The DBA Blog by Tomer Lev

SQL information, scripts, tricks and more…

SSIS Logging and Performance

SSIS Logging and monitoring

  • SQL Server Integration Services includes log providers that you can use to implement logging in packages, containers, and tasks. With logging, you can capture run-time information about a package, helping you audit and troubleshoot a package every time it is run. For example, a log can capture the name of the operator who ran the package and the time the package began and finished.

When you add the log to a package, you choose the log provider and the location of the log. The log provider specifies the format for the log data: for example, a SQL Server database or text file.

MSDN link explanation you can find here:

  • Here you can find how to enable logging in the package (I have also explained Daniel how to do it):

  • Integration Services includes logging features that write log entries when run-time events occur and can also write custom messages.

Integration Services supports a diverse set of log providers, and gives you the ability to create custom log providers. The Integration Services log providers can write log entries to text files, SQL Server Profiler, SQL Server, Windows Event Log, or XML files.

Here you can find how to configure your SSIS package:

  • SQL Server Integration Services provide a set of performance counters. Among them the following few are helpful when you tune or debug your package:
  • Buffers in use
  • Flat buffers in use
  • Private buffers in use
  • Buffers spooled
  • Rows read
  • Rows written

“Buffers in use”, “Flat buffers in use” and “Private buffers in use” are useful to discover leaks. During package execution time, you will see these counters fluctuating. But once the package finishes execution, their values should return to the same value as what they were before the execution. Otherwise, buffers are leaked. In occasions like that, please contact Microsoft PSS.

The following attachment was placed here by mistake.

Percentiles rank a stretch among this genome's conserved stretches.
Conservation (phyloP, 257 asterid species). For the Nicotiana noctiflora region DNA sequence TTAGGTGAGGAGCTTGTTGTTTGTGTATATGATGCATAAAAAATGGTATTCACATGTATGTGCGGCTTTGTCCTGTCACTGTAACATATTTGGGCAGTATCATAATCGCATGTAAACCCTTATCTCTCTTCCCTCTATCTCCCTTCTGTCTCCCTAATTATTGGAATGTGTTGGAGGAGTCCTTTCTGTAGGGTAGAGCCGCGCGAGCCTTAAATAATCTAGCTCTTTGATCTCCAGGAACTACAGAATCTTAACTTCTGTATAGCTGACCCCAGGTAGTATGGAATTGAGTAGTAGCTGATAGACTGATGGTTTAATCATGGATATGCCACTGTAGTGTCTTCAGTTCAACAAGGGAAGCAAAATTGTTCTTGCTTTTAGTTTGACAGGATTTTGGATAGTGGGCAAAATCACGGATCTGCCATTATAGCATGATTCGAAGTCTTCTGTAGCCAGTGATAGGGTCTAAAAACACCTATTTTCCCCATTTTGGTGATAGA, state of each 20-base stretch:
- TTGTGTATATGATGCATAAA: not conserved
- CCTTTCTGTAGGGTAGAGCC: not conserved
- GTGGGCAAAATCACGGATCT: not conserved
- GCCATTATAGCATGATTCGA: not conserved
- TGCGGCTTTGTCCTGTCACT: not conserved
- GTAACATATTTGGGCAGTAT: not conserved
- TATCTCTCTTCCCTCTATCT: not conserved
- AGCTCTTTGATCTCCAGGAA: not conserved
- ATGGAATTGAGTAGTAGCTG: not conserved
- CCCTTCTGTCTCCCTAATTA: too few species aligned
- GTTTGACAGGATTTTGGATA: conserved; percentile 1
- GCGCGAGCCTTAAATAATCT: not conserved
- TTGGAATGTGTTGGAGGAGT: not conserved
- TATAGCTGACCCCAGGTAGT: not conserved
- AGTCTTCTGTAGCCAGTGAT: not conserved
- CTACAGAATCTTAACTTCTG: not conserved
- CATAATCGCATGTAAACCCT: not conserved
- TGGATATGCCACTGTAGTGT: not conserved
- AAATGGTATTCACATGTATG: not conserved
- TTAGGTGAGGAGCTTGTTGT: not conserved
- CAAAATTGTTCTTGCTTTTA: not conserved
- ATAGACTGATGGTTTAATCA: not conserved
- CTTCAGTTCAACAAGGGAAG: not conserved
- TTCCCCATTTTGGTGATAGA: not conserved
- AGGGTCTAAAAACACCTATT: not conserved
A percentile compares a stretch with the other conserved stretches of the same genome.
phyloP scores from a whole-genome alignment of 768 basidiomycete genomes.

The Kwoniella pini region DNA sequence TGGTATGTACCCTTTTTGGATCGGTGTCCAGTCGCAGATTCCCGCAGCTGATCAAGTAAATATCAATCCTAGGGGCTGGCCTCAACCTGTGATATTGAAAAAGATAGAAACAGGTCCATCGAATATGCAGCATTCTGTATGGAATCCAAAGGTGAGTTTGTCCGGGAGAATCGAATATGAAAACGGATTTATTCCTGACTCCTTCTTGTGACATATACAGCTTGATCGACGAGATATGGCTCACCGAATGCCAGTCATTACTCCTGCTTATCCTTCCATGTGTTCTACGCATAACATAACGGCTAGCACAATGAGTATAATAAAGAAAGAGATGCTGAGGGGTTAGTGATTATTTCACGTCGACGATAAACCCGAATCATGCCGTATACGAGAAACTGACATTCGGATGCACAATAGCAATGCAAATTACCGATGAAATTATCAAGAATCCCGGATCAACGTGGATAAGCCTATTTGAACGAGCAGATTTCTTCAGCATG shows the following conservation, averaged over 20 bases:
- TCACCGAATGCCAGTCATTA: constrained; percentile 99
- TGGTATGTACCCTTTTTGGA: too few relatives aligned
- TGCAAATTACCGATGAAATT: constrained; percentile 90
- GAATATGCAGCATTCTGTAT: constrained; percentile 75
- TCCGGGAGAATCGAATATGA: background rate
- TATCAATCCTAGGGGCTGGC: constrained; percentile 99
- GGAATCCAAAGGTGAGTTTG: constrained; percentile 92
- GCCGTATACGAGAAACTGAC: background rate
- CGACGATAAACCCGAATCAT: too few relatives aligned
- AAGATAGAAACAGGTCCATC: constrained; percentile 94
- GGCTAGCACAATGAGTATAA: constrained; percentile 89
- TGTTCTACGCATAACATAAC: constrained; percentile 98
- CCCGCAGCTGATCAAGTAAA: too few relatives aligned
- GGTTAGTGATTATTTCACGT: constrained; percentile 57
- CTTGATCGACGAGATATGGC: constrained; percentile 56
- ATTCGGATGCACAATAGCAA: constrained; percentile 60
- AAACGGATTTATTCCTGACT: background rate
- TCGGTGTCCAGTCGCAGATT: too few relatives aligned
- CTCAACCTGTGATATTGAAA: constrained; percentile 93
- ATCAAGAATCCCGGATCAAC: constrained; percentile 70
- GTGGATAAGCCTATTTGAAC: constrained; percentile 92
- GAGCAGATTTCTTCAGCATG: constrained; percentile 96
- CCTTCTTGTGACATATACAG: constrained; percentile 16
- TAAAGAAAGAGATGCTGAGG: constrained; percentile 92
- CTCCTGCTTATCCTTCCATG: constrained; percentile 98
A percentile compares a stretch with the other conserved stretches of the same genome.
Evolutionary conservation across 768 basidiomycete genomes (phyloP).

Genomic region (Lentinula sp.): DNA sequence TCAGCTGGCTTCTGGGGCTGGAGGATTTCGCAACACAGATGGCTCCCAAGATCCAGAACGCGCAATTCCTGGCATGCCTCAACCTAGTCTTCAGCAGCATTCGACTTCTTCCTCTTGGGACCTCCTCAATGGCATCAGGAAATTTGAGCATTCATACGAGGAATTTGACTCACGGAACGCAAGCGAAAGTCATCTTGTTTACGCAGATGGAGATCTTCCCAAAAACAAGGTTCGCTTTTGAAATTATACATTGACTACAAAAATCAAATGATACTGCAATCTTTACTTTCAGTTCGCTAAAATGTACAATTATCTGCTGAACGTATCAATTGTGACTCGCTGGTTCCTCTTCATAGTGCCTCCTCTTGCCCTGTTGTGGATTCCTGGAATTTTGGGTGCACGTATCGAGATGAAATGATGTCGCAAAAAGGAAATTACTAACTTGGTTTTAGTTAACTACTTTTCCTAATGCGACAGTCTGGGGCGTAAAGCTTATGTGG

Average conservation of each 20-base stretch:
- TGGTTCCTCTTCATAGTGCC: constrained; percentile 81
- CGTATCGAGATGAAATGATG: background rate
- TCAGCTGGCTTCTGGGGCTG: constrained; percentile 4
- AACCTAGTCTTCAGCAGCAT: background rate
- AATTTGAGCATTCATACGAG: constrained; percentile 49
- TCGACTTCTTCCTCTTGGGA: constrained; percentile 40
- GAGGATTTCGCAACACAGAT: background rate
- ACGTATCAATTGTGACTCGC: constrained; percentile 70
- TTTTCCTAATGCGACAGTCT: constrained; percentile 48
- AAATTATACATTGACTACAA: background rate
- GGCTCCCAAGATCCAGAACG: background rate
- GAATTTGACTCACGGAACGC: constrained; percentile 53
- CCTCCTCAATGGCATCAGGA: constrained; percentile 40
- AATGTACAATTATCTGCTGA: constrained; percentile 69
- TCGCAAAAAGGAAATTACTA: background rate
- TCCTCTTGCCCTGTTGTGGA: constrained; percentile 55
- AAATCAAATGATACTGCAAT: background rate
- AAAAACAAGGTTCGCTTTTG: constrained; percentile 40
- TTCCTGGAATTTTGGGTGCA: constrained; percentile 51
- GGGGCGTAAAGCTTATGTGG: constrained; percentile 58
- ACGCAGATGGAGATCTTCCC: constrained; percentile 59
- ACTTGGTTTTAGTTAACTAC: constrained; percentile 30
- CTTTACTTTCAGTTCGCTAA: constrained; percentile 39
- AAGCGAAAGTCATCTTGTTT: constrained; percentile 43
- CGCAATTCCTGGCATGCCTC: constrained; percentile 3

“Buffers spooled” has an initial value of 0. When it goes above 0, it indicates that the engine has started memory swapping.

“Rows read” and “Rows written” show how many rows the entire Data Flow has processed. They give you an overall idea about the execution progress.

  • Here is a link for top 10 SSIS best practices:

  • Here is some code you can use in order to store the logging to Audit table:

PackageName VARCHAR(100) NOT NULL,
ElapsedTime INT,
Status VARCHAR(100));

CREATE PROCEDURE dbo.sp_dts_addlogentry @event sysname,
@computer nvarchar(128),
@operator nvarchar(128),
@source nvarchar(1024),
@sourceid uniqueidentifier,
@executionid uniqueidentifier,
@starttime datetime,
@endtime datetime,
@datacode int,
@databytes image,
@message nvarchar(2048)
INSERT INTO sysdtslog90 (event, computer, operator, source, sourceid, executionid, starttime, endtime, datacode, databytes, message)
VALUES (@event, @computer, @operator, @source, @sourceid, @executionid, @starttime, @endtime, @datacode, @databytes, @message);

INSERT INTO AuditPackage (PackageName, PackageGuid, ExecutionGuid, StartTime, ElapsedTime)
SELECT @source, @sourceid, @executionid, GETDATE(), 0
WHERE (@event = ‘PackageStart’);

UPDATE AuditPackage
SET EndTime = GETDATE(),
ElapsedTime = DATEDIFF(ms, StartTime, GETDATE()),
Status = ‘Complete’
WHERE (@event = ‘PackageEnd’
AND PackageGuid = @sourceid
AND ExecutionGuid = @executionid);

UPDATE AuditPackage
SET Status = ‘Error’
WHERE (@event = ‘OnError’
AND PackageGuid = @sourceid
AND ExecutionGuid = @executionid);

The SSIS logging gives you the ability to find bottlenecks in your SSIS package like:

  • How much time it takes to validate packages
  • Trace each step and find out how long it takes
  • Gives you a tool you can use to log valuable events of the package.

SSIS: Custom Logging Using Event Handlers

SQL Server Integration Services (SSIS) contains some really useful logging procedures but as with most things in SSIS, it is extensible. There are 2 methods of extending the logging capability of SSIS:

  • Build a custom log provider
  • Use event handlers